Tristan & Isolde (review)
The Lure of Lore
So, we have a new retelling of a medieval legend from director Kevin Reynolds, who brought us the supremely goofy Kevin Costner-riffic Robin Hood: Prince of Thieves (not the mention the dreadful The Count of Monte Cristo as well as Waterworld, which isn’t as bad as its reputation would lead you to believe but ain’t exactly good, either)? It’s being released in the cinematic dead zone of January, where major studio films get unceremoniously dumped hoping no one will notice them amidst all the Oscar bait still generating buzz and drawing audiences? And it stars James Franco, the guy who played James Dean, and how could a guy who played James Dean so convincingly ever possibly pass for a medieval knight?
But you know what? Tristan & Isolde is good — really good, in all sorts of unexpected ways: it’s stirring, sexy, exciting, tragic, and perhaps most surprisingly, genuine. It’s so amazingly good that you half expect to discover that some sort of dark magic has been deployed to bewitch the audience, and later we’ll awaken from dreams of loving this film and finally see it with clear eyes and go, Whoa, what the heck happened? I thought this was good?
But no, there no magic at work here but the movie kind. And there’s no “magic” — I mean, the fantasy kind, wizards and trolls and spells and stuff — at work, either. Not that I have extensive experience of sixth-century Britain or anything, but Tristan & Isolde feels wonderfully authentic: It’s a sincere, honest attempt to bring before a contemporary audience the starting point for all the love stories in Western literature… without being contemporary itself, except in the broadest kind of way that is demanded by popular filmmaking, the kind so easily forgiven that can be entirely overlooked. (Like, everyone is speaking modern English with modern English and Irish accents.)
My point is: the film doesn’t look like it was shot at a Renaissance Festival: a great deal of effort was expended to ensure that the clothing looks like what medieval British cultures would have produced, as do the huts and houses and castles and keeps, and that modern cultural attitudes or ideas about love or honor or duty do not slip in… except, again, in the sense that such things can be universal and timeless. It’s not so serious, though, that it becomes pompous or bloated with its own sense of importance, either. I was only tempted to supply a line of commentary with a line from The Princess Bride or Monty Python and the Holy Grail maybe twice, and that’s less than any given detergent commercial or episode of a TV detective show might.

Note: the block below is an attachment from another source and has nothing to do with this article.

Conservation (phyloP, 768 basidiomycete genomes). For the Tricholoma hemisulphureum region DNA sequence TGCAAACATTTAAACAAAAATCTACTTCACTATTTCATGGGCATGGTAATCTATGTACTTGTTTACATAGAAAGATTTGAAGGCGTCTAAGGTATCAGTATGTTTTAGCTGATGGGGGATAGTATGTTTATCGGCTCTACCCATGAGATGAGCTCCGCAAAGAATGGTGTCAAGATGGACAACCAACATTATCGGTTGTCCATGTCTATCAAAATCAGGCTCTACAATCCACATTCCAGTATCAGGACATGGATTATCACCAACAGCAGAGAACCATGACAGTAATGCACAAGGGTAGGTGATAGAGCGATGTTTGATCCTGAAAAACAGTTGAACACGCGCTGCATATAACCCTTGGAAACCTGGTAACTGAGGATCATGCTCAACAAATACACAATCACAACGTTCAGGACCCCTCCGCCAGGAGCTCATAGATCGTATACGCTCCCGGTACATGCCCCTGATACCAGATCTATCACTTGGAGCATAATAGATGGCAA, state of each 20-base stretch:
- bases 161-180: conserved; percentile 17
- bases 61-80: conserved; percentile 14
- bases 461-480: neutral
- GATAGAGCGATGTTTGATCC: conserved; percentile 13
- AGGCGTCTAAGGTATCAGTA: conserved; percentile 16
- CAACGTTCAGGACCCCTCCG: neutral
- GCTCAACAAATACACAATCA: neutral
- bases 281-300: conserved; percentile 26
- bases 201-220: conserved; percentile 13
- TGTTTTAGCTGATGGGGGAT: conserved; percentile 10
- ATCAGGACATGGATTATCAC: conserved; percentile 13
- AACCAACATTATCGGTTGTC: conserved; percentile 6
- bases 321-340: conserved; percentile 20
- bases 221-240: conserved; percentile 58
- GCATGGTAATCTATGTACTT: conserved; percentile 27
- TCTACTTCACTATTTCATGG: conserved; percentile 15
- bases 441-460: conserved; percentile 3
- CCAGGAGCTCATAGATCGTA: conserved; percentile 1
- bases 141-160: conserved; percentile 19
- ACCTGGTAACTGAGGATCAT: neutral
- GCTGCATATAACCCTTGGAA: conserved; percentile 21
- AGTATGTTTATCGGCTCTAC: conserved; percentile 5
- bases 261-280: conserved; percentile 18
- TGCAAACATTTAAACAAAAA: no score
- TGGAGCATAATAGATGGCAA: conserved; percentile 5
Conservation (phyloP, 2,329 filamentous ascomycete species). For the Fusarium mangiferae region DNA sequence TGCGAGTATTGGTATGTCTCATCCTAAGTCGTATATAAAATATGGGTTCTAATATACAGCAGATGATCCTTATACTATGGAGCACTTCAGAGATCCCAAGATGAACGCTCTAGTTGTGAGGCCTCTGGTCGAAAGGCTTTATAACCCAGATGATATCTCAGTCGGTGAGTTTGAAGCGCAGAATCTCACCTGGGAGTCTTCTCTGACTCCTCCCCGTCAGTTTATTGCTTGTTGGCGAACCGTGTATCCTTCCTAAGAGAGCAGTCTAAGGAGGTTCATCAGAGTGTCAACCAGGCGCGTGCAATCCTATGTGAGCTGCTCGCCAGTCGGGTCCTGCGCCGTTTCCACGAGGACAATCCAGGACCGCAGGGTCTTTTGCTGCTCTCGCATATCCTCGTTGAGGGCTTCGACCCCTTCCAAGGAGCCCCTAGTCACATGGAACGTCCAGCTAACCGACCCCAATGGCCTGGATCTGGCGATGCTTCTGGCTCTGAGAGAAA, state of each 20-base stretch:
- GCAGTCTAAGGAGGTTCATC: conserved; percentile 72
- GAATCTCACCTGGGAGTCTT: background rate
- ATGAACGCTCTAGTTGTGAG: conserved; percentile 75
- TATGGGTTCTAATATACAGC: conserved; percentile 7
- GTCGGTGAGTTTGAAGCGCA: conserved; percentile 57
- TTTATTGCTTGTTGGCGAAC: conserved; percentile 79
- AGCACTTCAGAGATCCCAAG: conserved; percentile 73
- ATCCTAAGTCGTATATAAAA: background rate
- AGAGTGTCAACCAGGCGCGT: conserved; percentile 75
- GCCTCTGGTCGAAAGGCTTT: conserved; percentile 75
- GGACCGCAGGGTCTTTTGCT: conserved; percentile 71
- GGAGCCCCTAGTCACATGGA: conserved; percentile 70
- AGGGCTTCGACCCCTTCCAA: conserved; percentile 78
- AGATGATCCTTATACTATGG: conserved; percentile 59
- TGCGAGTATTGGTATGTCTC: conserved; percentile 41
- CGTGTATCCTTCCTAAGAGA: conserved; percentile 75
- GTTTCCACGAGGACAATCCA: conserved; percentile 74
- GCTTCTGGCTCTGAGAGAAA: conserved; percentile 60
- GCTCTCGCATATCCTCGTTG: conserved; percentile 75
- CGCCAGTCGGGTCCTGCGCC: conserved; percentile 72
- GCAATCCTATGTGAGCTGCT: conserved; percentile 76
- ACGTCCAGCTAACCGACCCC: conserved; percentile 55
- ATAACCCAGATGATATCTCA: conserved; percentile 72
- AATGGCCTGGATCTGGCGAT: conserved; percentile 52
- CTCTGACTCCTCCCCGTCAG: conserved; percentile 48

There’s a palpably organic feel to the whole affair, and I promise right now never to disparage James Franco again with the James Dean thing, which I recognize was ironically unfair — imagine, tarring a performer with the “shame” of being spectacular in a memorable role. I will never again doubt he can play pretty much any character he sets his mind to, for he is as fantastic here as he’s ever been: I was afraid he was too modern and too American, but he looks perfectly the part, carries a sword like he was born to it, and doesn’t overdo the accent like American actors sometimes do when they’re feeling inadequate in such a role.
Oh, sure, Franco’s (The Great Raid, Spider-Man 2) Tristan is a bit weepy, but that’s what you want from your medieval courtly romantic types, right? He manages to make even heartache and emotional pain feel all rugged and masculine as he finds himself deeply torn between his devotion to his ruler, the British tribal Lord Marke (Rufus Sewell: Helen of Troy, A Knight’s Tale), and his lover, Isolde (Sophia Myles: Thunderbirds, Underworld), who is from enemy Ireland, the daughter of the Irish king, Donnchadh (David O’Hara: Hotel Rwanda, Made), no less, who holds all of England under his dominion. The enemy thing would be bad enough, but for those who don’t know what constitutes the real Classic Tragedy of the archetypal Celtic romance, I won’t reveal it here, except to say that it’s the kind of thing that you know can never end well, except in Hollywood films.
But surprise, surprise: Tristan & Isolde hasn’t been Hollywoodified. Reynolds and his screenwriter, Dean Georgaris (The Manchurian Candidate, Paycheck), have instead made a film that feels like the cinematic equivalent of the crumbling Roman ruins at which Tristan and Isolde secretly rendezvous: it’s a corporeal reminder of a lost past, a souvenir of a mysterious and distant time that continues to influence us today.